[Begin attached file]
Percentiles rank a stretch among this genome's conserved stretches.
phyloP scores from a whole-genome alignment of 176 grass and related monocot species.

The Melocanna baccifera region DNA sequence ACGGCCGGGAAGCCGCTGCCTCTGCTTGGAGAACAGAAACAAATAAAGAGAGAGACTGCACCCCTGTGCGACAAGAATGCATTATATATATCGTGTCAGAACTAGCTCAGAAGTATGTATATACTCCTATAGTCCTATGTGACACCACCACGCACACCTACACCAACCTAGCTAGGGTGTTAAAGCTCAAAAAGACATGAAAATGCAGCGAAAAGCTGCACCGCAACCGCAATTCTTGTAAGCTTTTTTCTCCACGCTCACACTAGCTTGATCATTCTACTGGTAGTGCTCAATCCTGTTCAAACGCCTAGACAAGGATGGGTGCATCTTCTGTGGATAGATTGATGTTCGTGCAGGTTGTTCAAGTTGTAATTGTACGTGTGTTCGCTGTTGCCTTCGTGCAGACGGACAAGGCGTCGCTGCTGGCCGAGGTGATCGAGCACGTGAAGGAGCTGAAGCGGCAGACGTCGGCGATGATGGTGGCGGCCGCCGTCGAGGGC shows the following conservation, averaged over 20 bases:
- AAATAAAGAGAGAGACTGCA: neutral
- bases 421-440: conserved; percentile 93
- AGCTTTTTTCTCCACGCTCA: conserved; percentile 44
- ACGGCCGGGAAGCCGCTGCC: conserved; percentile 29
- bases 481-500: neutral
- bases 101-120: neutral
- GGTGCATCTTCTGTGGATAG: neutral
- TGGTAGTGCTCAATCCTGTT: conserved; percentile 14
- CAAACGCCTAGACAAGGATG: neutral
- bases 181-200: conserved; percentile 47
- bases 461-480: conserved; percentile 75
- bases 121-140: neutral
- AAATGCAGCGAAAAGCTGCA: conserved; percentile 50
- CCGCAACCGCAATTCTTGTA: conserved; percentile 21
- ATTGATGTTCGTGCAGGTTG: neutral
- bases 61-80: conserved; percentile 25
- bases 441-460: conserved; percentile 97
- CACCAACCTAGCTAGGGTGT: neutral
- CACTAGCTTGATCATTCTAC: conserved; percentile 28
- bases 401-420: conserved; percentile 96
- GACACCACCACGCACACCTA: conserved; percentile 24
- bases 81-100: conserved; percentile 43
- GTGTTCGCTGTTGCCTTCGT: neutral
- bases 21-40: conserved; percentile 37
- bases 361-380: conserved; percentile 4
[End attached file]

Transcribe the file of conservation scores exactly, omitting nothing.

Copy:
Percentiles rank a stretch among this genome's conserved stretches.
phyloP scores from a whole-genome alignment of 176 grass and related monocot species.

The Melocanna baccifera region DNA sequence ACGGCCGGGAAGCCGCTGCCTCTGCTTGGAGAACAGAAACAAATAAAGAGAGAGACTGCACCCCTGTGCGACAAGAATGCATTATATATATCGTGTCAGAACTAGCTCAGAAGTATGTATATACTCCTATAGTCCTATGTGACACCACCACGCACACCTACACCAACCTAGCTAGGGTGTTAAAGCTCAAAAAGACATGAAAATGCAGCGAAAAGCTGCACCGCAACCGCAATTCTTGTAAGCTTTTTTCTCCACGCTCACACTAGCTTGATCATTCTACTGGTAGTGCTCAATCCTGTTCAAACGCCTAGACAAGGATGGGTGCATCTTCTGTGGATAGATTGATGTTCGTGCAGGTTGTTCAAGTTGTAATTGTACGTGTGTTCGCTGTTGCCTTCGTGCAGACGGACAAGGCGTCGCTGCTGGCCGAGGTGATCGAGCACGTGAAGGAGCTGAAGCGGCAGACGTCGGCGATGATGGTGGCGGCCGCCGTCGAGGGC shows the following conservation, averaged over 20 bases:
- AAATAAAGAGAGAGACTGCA: neutral
- bases 421-440: conserved; percentile 93
- AGCTTTTTTCTCCACGCTCA: conserved; percentile 44
- ACGGCCGGGAAGCCGCTGCC: conserved; percentile 29
- bases 481-500: neutral
- bases 101-120: neutral
- GGTGCATCTTCTGTGGATAG: neutral
- TGGTAGTGCTCAATCCTGTT: conserved; percentile 14
- CAAACGCCTAGACAAGGATG: neutral
- bases 181-200: conserved; percentile 47
- bases 461-480: conserved; percentile 75
- bases 121-140: neutral
- AAATGCAGCGAAAAGCTGCA: conserved; percentile 50
- CCGCAACCGCAATTCTTGTA: conserved; percentile 21
- ATTGATGTTCGTGCAGGTTG: neutral
- bases 61-80: conserved; percentile 25
- bases 441-460: conserved; percentile 97
- CACCAACCTAGCTAGGGTGT: neutral
- CACTAGCTTGATCATTCTAC: conserved; percentile 28
- bases 401-420: conserved; percentile 96
- GACACCACCACGCACACCTA: conserved; percentile 24
- bases 81-100: conserved; percentile 43
- GTGTTCGCTGTTGCCTTCGT: neutral
- bases 21-40: conserved; percentile 37
- bases 361-380: conserved; percentile 4